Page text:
Jesus Never Existed, an apparently well-researched website that has this guy's entire 500-page book online. Before I read it, I just assumed, as even most non-religious people probably do, that even if the mystical parts of the Bible are obviously nonsense, it contains some accounts of true historical events. According to this website, virtually everything in the Bible is fictitious. Christ is just a myth, created from various other myths of the time, and so is Abraham, Moses, and the original Jewish kingdom, including the First Temple and David and Solomon, all of them made up by Jews during their captivity in Babylon. He also shows how the early Christians destroyed ancient civilization, burning all the books of hard-won knowledge from the previous millenium, murdering anyone who disagreed with them, and each other, and setting humanity's progress back a thousand years. In the U.S., they're now trying to destroy civilization once again. He calls Christianity "the worst catastrophe in human history."
Skeptics Annotated Bible, Koran and Book of Mormon, which has the full text of those books online, with notes pointing out the blatant contradictions, immorality and absurdities within them. As a bumper sticker I have on my car says: "Read the Bible - become an atheist."
The James Randi Educational Institute, devoted to debunking all mystical claims. Randi, a famous former magician, who helped Johnny Carson disable Uri Geller's magic act on the Tonight Show, many years ago offered a $1 million prize for anyone who can prove anything mystical. All the astrologers, psychics and their ilk out there, and yet no one has claimed it -- how strange! He happens to live in my area, and I have occasionally gone to his meetings. Of course, he's wasting his time, since people who believe in that stuff are impervious to reason.
2 good sites on atheism: www.atheists.org and www.infidels.org.
Florida Atheists and Secular Humanists, the local group I participate in, that I also listed at the top of this page.
The Center for Inquiry (CFI), which fights irrational beliefs such as pseudoscience and religion and publishes magazines such as Skeptical Inquirer. I listed the local chapter's website at the top of this page.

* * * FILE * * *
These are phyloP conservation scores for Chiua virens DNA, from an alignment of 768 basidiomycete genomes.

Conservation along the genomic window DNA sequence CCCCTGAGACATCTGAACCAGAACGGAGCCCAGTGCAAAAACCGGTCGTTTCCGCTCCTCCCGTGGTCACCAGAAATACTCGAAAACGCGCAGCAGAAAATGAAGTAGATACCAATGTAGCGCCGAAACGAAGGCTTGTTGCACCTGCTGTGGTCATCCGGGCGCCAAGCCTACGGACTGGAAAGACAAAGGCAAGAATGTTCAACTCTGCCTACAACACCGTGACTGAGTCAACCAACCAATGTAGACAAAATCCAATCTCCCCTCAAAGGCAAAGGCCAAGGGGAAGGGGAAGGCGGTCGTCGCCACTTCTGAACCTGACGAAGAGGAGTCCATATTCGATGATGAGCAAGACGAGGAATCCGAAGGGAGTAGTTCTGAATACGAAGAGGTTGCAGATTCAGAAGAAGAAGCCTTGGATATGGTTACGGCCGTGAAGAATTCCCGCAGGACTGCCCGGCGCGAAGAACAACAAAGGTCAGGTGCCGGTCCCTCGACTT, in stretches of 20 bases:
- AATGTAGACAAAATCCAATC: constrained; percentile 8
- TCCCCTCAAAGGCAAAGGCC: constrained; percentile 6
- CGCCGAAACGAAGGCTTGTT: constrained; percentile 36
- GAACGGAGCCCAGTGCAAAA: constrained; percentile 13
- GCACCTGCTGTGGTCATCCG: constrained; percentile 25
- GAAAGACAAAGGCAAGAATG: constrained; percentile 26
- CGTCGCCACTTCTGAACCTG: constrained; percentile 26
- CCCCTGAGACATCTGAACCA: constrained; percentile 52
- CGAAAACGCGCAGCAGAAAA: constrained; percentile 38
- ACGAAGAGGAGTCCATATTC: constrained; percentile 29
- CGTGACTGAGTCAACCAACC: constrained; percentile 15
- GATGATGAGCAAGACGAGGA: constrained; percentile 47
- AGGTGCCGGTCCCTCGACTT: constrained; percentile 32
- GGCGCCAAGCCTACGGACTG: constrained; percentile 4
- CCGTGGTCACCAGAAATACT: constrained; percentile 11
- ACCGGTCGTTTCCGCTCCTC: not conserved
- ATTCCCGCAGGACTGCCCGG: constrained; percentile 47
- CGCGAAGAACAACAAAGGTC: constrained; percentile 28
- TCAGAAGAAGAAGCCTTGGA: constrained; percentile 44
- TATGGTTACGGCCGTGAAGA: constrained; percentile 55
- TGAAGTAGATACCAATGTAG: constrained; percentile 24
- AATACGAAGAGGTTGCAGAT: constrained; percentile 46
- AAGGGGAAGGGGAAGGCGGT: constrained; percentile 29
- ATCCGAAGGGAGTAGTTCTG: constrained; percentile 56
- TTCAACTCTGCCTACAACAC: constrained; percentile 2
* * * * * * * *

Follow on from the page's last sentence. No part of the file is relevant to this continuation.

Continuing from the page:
Artificial language FAQ, just to prove I'm not the only one out there with that unusual hobby. There is actually a discussion group for people who are designing their own languages -- get a life! I even have a friend who is also into linguistics, and is in the process of creating his own language.
Here's one of many sites with Steven Wright jokes, which seems fairly comprehensive.
New York City climate data, so that, now that I finally moved to south Florida, I can check on what I'm missing back north (especially each winter), and gloat, and laugh malevolently (WAH HA HA!!!! YAH HA HA!!!!). And did I mention gloating? Also, I used to keep records of NYC weather when I lived there, and I continue to check for evidence of the greenhouse effect in the climate data for there. When palm trees start to grow there, maybe I'll move back.
Links to friends' websites:
Balu Vandor, who I met through Mensa, and has similar views and interests -- except he's into boring cars instead of dangerous motorcycles. His site has some nice travel photos, of places I've never been to such as Africa and Hong Kong.
rationalrevolution.net, the same website that I listed above, under politics, by a friend who wants to remain anonymous due to its contraversial content.
My favorite books:
Those who don't believe in heaven are more likely to create heaven on earth.
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Last updated: 12-3-08.